Assortative mating in affective disorders

Assortative mating in affective disorders

Journal of Affective Disorders, Elsevier/North-Holland ASSORTATIVE MIRON BARON LAUREN ASNIS 3 (1981) Biomedical MATING 167 167-171 Press IN...

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Journal of Affective

Disorders,

Elsevier/North-Holland

ASSORTATIVE

MIRON BARON LAUREN ASNIS

3 (1981)

Biomedical

MATING

167

167-171

Press

IN AFFECTIVE

DISORDERS

I, JULIEN MENDLEWICZ ‘, RHODA ’ and RONALD R. FIEVE 3

GRUEN

’ Division of Psychogenetics, Department of Medical Genetics, Psychiatric Institute and Department ofPsychiatry, Columbia Physicians and Surgeons, New York (U.S.A.), ’ Department of University of Brussels, Brussels (Belgium) and 3 Lithium Clinic, Psychiatric Institute, New York (U.S.A.) (Received (Accepted

31 October, 5 December,

l,

New York State University College of Psychiatry, Free New York State

1980) 1980)

SUMMARY Assortative mating was determined in 170 spouses of patients with major affective illness (bipolar and unipolar). An increase in affective disorders was found in both wives of affected men and husbands of affected women. The data suggest that assortative mating is present in the familial transmission of affective disorder.

INTRODUCTION

Assortative mating refers to the tendency of mated pairs to manifest similar genetically influenced traits. Four studies of assortative mating in affective disorders have recently appeared. Gershon et al. (1973) noted an increased risk for affective illness among female spouses of men with affective disorder. A later study, however, did not confirm positive assortative mating in a sample of a different ethnic composition (Gershon et al. 1975). Dunner et al. (1976) found an increase in affective illness in wives of bipolar males in contrast to husbands of female patients. Negri et al. (1979) reported a high prevalence of affective spectrum disorders among spouses of affective patients, although the risk for major affective illness did not distinguish spouses of patients from spouses of controls. The scarcity and inconsistency of research reports on assortative mating in affective disorders have prompted us to generate new data on spouses of This research was supported by ADAMHA Research Scientist Development Award KOlMH00176 to Dr. Baron. Correspondence: Miron Baron, M.D., N.Y.S. Psychiatric Institute, 722 West 168th Strees, New York, NY 10032, U.S.A. 0165-0327/81/0000-0000/$02.50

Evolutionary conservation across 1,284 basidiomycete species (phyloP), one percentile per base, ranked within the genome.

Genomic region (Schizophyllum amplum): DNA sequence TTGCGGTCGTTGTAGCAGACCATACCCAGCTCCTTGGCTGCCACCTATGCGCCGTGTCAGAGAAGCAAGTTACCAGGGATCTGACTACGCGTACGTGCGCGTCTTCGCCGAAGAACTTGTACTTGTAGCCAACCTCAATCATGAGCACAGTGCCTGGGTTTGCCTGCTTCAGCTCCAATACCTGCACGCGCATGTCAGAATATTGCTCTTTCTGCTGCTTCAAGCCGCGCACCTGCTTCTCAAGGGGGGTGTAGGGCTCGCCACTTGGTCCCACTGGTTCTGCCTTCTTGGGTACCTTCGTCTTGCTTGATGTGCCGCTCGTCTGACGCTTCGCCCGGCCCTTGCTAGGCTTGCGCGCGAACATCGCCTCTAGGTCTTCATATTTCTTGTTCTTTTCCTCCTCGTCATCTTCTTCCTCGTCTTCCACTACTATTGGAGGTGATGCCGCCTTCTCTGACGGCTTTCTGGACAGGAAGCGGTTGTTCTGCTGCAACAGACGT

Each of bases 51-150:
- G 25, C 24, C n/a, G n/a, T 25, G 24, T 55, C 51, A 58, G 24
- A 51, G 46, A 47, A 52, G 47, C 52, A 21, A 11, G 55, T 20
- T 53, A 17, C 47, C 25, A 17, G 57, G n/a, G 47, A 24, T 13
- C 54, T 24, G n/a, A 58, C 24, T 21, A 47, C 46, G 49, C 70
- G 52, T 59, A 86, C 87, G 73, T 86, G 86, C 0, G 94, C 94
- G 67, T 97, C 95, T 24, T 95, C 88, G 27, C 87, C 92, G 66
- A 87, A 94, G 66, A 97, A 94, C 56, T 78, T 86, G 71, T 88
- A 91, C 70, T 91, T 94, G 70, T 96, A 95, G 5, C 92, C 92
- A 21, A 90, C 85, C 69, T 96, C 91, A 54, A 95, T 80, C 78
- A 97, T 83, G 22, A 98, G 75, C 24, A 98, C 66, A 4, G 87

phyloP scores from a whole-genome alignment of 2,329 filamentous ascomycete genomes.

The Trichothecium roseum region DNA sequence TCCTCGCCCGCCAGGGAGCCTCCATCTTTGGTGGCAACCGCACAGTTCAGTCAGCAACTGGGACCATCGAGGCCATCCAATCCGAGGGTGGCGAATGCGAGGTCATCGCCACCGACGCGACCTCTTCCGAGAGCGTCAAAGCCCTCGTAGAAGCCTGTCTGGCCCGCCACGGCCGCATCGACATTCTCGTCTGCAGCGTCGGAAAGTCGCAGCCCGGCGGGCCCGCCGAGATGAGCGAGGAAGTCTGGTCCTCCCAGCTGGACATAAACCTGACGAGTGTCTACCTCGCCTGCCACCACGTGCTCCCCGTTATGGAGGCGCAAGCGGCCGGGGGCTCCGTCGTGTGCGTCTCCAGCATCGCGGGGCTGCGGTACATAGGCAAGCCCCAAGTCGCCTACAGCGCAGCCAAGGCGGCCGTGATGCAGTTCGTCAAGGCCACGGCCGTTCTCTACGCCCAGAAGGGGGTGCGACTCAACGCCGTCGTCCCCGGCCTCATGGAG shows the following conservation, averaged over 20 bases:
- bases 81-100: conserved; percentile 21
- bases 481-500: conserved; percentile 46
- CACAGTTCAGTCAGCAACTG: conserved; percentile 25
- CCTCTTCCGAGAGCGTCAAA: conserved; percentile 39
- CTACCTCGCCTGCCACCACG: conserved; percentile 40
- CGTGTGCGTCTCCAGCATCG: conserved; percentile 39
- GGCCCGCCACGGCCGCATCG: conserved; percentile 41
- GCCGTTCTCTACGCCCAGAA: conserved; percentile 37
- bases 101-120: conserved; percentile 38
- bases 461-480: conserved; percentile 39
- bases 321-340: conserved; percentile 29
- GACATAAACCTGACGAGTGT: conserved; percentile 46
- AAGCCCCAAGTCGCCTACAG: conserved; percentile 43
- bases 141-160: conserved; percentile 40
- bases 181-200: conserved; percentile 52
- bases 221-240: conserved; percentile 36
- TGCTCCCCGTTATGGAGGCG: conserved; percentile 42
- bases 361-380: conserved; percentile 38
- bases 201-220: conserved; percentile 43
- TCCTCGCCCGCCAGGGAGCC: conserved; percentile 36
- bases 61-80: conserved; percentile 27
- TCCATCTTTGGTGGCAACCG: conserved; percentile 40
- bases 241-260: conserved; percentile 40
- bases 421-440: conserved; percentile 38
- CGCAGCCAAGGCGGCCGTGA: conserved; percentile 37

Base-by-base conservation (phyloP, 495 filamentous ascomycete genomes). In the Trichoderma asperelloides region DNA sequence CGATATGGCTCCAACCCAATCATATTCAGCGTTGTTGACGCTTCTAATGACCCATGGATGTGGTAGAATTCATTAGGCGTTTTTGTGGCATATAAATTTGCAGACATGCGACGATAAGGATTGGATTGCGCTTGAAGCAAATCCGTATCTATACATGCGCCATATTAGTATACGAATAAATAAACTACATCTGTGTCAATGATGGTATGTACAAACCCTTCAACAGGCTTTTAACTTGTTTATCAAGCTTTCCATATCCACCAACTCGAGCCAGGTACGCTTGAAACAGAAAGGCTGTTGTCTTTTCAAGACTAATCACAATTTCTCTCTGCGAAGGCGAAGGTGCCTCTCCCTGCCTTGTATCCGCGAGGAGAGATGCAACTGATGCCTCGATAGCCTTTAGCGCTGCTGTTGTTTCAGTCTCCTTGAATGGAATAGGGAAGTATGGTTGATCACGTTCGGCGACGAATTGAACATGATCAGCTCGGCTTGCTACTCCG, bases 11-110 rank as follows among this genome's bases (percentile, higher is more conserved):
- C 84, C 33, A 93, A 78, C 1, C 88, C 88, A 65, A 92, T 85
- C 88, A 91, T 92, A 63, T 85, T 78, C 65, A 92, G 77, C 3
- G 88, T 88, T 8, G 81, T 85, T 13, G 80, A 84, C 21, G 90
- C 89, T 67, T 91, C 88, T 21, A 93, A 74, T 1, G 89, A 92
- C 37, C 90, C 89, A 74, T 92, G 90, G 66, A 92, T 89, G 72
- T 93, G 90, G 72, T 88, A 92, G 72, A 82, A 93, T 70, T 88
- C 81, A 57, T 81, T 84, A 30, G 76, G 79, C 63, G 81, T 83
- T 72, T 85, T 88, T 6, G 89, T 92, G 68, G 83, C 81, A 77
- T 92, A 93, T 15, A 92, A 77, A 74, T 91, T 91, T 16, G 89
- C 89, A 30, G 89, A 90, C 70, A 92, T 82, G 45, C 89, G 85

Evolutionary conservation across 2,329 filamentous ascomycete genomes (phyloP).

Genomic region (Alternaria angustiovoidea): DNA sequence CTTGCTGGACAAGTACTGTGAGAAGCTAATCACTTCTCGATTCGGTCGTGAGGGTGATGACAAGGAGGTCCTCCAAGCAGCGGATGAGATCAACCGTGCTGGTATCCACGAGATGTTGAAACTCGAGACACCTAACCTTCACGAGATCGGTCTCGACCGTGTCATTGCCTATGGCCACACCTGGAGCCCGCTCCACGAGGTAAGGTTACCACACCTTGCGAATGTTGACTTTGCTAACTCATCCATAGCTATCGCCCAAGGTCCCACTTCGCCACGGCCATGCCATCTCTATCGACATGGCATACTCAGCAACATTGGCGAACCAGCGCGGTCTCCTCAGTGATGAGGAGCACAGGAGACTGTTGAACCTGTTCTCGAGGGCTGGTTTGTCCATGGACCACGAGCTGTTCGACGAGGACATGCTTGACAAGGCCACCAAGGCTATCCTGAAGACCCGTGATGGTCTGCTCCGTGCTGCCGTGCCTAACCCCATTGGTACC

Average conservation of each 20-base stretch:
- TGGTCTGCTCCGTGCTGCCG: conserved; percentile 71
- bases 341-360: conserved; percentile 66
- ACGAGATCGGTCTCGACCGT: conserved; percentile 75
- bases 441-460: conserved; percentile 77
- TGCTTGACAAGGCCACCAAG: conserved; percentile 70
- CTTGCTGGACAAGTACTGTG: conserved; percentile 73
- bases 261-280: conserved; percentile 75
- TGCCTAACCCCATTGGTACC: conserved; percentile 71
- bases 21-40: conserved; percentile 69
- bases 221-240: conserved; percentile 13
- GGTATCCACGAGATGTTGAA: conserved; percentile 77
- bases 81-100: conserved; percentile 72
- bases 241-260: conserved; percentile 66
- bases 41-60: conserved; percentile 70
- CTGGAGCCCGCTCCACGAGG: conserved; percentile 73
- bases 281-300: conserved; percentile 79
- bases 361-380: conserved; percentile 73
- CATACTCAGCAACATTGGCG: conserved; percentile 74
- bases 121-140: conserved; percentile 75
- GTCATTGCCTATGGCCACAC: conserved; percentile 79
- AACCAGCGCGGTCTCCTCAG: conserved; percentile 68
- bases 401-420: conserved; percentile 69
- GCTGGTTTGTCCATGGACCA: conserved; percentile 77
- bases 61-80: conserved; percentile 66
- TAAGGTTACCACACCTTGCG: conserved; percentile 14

@ Elsevier/North-Holland

Biomedical

Press

168

affective patients subdivided according to sex and clinical polarity (i.e., bipolar versus unipolar) in a sample much larger than those previously studied. MATERIALS